"A refuge is simply a block or strip of corn planted with a hybrid that does not have the Bt gene. The primary purpose is to maintain a pest population that is not exposed to the Bt toxin, allowing susceptible insects to remain within the population and mate with any resistant insects that survive in the transgenic area," said Ron Hammond, an OSU Extension entomologist. "This allows any offspring to remain susceptible to the Bt hybrid."

Thomison said that planting a refuge is extremely important, especially with more and more growers jumping from non-transgenic hybrids right to triple-stack hybrids.

"It we are going to hold on to the value of these traits in the future, it's going to behoove growers to try and make sure they use a refuge," said Thomison.

According to the USDA, Ohio farmers planted more stacked gene varieties last year than any other type of transgenic hybrid available. Thomison said that affordable packages and incentives from seed companies are driving the interest.

When managing a refuge, growers are urged to adhere to the following guidelines:

• In terms of distance of the refuge from the Bt corn for corn borer, the non-Bt refuge can be within, adjacent, or near the Bt field, but it has to be within a half-mile -- preferably within a quarter mile. For corn rootworm, the non-Bt refuge has to be within the same field as the Bt corn, or adjacent to it.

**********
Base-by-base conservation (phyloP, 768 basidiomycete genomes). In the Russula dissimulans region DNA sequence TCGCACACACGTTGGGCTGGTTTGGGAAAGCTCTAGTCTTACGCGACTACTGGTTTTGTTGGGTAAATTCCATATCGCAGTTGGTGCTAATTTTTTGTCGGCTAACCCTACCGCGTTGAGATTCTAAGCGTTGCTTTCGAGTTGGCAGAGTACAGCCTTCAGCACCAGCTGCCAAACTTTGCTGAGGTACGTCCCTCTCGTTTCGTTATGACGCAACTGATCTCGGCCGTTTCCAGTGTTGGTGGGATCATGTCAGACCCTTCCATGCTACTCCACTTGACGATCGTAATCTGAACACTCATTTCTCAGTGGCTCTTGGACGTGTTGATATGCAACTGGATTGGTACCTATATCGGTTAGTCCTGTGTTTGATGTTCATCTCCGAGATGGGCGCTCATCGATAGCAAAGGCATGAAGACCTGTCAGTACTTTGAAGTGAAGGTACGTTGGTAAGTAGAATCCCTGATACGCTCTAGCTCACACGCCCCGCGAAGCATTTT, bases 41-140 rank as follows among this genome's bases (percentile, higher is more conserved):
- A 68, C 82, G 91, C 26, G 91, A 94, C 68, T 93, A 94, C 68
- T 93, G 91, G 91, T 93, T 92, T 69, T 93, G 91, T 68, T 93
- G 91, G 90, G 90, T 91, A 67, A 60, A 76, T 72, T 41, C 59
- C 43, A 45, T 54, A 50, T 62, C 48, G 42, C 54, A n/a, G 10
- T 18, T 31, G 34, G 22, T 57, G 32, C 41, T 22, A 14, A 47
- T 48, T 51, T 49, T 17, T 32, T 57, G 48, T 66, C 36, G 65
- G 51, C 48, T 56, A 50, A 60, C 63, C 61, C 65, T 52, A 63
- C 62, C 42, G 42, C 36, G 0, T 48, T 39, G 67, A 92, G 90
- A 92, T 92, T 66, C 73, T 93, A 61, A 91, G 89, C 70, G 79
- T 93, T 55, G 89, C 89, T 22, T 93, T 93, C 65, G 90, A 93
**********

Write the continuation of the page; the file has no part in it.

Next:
• There are several planting options, including a separate field refuge, mainly used to control corn borer; an adjacent field; a separate, but adjacent block next to the Bt corn; a block refuge within the Bt field; a refuge planted along the perimeter; or a split-planter refuge. "If planting the refuge using a split planter, the strip width must be at least four rows, preferably six rows," said Hammond.

• Both transgenic and non-transgenic areas should be managed in a similar manner. Growers should plant both hybrid types close to or at the same time, and select Bt and non-Bt hybrids that have similar growth and development characteristics. "If planting a refuge for corn rootworm, for example, the cropping history must be the same. That is, if Bt corn is planted following corn, then the refuge must be planted following corn," said Hammond.